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Unexpected Yerushalmi

Who Wants to Learn?

You’re probably familiar with the mishna in the third perek of Eiruvin:

…אם בא חכם מן המזרח עירובי למזרח בא מן המערב עירובי למערב

(A person may make an eruv techum – extending the distance he may travel outside his town on Shabbos – conditional, saying:) “If a wise man will come from the east, my eruv will (extend my techum) in the east (so I can go to meet him). If the wise man will come from the west, my eruv will be in the west.”

But you may not be aware of an alternate reading quoted in the Yerushalmi (עירובין פרק ו הלכה ג):

אית תניי תני במערב מאן דמר במזרח באילין חכימי’ מאן דמר במערב ברגיל

“There is a tana who taught: ‘(regarding the wise man who comes from the east, that he wants his eruv in the) west. The one who would say (his eruv should be in) the east refers a to (true) wise man. The one who says (his eruv should be in) the west refers to a wise man (who only teaches things everybody already knows).

The scenario presented by the alternate version gives us a man whose motivation for setting an eruv techum is to escape from the chochom, presumably so he wouldn’t need to sit through his lecture.

But this gets more interesting. Later in Eiruvin (פרק ח הלכה א), we find that one should only set an eruv techum for the purpose of a mitzva. Meaning that, according to the Yerushalmi’s version, not only is it reasonable for a person to wish to escape a chochom, but it can even be a mitzva!

Categories
derush Yerushalmi

Are We Incapable of Understanding Aggadita?

ירושלמי מעשרות יז-יח
דלמא רבי זעירא ורבי אבא בר כהנא ורבי לוי הוון יתבין והוה רבי זעירא מקנתר לאילין דאגדתא וצוח להון סיפרי קיסמי. אמר ליה רבי בא בר כהנא למה את מקנתר לון שאל ואינון מגיבין לך. אמר ליה מהו דין דכתיב (תהילים עו) כי חמת אדם תודך שארית חמות תחגור. אמר ליה כי חמת אדם תודך בעולם הזה שארית חמות תחגור לעולם הבא. אמר ליה או נימר כי חמת אדם תודך בעולם הבא שארית חמות תחגור בעולם הזה. אמר רבי לוי כשתעורר חמתך על הרשעים צדיקים רואין מה את עושה להן והן מודין לשמך. אמר רבי זעירא היא הפכה והיא מהפכה לא שמעינן מינה כלום. ירמיה בני אזל צור צור דוקניתא דהיא טבא מן כולם.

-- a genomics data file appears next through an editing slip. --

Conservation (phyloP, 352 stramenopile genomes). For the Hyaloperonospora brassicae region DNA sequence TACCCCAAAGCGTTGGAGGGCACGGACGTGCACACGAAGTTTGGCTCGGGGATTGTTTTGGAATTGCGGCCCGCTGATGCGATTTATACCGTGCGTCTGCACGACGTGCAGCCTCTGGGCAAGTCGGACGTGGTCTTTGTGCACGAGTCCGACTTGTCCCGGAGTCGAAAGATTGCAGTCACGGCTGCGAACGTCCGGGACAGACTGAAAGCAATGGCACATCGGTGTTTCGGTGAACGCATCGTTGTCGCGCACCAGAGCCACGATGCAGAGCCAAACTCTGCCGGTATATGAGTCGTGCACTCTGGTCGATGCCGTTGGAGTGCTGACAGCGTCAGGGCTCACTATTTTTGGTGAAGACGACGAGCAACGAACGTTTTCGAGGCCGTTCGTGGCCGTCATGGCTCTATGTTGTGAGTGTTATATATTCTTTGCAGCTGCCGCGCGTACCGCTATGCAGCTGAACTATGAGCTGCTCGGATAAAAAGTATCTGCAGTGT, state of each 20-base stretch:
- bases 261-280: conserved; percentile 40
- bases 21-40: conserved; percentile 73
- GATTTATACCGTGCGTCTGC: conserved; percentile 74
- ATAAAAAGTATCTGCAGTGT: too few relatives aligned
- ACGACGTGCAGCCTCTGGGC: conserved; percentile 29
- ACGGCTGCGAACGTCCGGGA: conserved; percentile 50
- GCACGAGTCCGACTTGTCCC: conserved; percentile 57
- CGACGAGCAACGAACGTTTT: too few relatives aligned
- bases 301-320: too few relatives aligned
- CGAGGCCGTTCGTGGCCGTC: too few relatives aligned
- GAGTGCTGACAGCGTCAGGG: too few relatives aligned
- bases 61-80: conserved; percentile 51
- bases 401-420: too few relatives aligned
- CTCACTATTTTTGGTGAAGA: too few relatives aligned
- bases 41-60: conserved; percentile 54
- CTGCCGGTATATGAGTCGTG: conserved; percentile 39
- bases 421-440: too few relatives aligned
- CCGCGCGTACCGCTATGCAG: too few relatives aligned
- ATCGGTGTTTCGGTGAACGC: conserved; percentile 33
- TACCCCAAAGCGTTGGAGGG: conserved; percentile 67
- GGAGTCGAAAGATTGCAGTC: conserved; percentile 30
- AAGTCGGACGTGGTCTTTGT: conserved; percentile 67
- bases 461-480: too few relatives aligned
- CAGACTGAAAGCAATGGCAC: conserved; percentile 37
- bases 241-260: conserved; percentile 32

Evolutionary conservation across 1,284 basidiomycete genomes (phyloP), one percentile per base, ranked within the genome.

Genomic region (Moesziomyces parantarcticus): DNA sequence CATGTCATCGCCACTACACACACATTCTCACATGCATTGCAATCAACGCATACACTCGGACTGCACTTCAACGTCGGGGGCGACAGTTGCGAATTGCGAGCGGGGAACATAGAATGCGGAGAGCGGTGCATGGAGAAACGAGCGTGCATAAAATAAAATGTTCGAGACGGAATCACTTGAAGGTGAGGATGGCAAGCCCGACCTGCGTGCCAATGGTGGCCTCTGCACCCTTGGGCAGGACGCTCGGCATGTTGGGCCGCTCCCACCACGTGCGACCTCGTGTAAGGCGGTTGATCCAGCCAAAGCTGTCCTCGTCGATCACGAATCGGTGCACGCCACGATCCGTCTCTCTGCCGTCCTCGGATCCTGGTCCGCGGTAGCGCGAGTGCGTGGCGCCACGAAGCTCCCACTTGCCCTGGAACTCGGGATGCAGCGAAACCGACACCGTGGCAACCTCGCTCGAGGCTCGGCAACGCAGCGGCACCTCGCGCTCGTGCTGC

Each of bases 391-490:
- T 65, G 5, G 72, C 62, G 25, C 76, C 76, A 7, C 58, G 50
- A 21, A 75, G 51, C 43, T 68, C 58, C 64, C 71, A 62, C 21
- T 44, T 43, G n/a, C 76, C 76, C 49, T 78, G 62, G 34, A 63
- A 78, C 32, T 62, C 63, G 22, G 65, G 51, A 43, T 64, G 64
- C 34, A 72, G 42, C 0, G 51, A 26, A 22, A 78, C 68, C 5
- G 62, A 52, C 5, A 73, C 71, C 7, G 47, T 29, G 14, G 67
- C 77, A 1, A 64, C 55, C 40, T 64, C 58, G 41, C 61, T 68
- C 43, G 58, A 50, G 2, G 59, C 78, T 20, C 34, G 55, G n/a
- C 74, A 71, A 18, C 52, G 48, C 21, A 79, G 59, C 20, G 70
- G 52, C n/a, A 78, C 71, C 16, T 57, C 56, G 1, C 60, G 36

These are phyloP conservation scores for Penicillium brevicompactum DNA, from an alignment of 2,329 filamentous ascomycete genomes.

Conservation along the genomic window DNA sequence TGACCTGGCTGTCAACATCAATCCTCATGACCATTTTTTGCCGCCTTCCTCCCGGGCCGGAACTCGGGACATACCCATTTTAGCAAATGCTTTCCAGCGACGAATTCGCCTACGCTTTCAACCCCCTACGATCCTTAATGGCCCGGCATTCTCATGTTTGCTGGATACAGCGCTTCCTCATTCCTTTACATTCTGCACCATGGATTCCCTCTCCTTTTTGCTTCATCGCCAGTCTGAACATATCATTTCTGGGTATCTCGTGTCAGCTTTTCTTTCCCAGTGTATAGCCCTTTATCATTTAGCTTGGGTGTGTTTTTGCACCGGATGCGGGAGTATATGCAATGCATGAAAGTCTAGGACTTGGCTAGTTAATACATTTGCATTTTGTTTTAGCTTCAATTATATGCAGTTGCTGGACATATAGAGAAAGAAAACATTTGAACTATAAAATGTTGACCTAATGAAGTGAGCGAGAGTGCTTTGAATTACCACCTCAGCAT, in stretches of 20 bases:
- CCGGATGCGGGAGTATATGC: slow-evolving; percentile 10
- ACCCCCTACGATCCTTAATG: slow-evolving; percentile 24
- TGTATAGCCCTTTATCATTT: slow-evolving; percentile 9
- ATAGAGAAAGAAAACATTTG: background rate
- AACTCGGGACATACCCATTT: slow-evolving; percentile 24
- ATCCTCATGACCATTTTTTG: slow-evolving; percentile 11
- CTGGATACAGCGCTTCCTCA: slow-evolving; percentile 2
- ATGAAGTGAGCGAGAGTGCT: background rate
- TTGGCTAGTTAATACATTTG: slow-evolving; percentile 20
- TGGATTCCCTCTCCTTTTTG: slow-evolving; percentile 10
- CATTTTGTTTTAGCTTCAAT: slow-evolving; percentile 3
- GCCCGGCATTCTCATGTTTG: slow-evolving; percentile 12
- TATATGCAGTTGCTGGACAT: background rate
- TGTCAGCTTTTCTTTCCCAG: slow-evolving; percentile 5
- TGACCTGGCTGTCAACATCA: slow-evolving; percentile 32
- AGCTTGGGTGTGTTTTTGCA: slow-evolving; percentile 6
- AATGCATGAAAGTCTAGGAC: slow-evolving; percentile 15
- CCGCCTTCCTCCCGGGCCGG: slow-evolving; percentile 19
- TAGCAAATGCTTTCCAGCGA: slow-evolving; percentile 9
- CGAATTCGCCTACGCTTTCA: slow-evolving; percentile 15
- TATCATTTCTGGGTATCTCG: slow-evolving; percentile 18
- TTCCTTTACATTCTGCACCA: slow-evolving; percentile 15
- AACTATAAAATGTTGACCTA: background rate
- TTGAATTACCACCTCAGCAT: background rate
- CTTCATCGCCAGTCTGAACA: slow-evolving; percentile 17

Rabbi Zeira and Rabbi Abba bar Kahana and Rabbi Levi were sitting and Rabbi Zeira was criticising the others (for their) homiletics and screamed at them (accusing them of working with) “books of sorcery!” Rabbi (Abba) bar Kahana: “why are you accusing us? Ask, and we’ll (respond?)” He (Rabbi Zeira) replied “What is it that’s written (Tehilim 76:11) ‘For a man’s fury is your gratitude, the residue of anger will fortify’?” He (Rabbi Abba bar Kahana) replied: “‘For a man’s fury is your gratitude’ refers to this world and ‘the residue of anger will fortify’ refers to the next world.” He replied: “(Perhaps) you can say the opposite: ‘For a man’s fury is your gratitude’ refers to the next world and ‘the residue of anger will fortify’ refers to this world.” Rabbi Levi said “When You arouse Your fury on the evil, the righteous see what You will do with them, and they will acknowledge Your Name.”

According to the Pnei Moshe, Rabbi Levi’s response suggested that you could, in fact, find a way to interpret the verse either way. To which, Rabbi Zeira responded:

Rabbi Zeira said: “Interpret it this way or that way, but I don’t accept anything from you, but my son Yirmiya (who had previously asked about how many figs one can eat without first separating מעשר) is better than all of them.”

Rabbi Zeira is effectively saying that, since aggadic interpretations of Torah passages are so often ambiguous, for all intents and purposes, they’re meaningless. Is Rabbi Zeira (whose opinion is not challenged by the Yerushalmi) telling me to give up my search for clear meaning in much of Tanach and Chazal?

This is something I’ve struggled with for years. I’ve written about it in other places and will hopefully revisit it again here in the context of other Yerushalmis.

Any thoughts?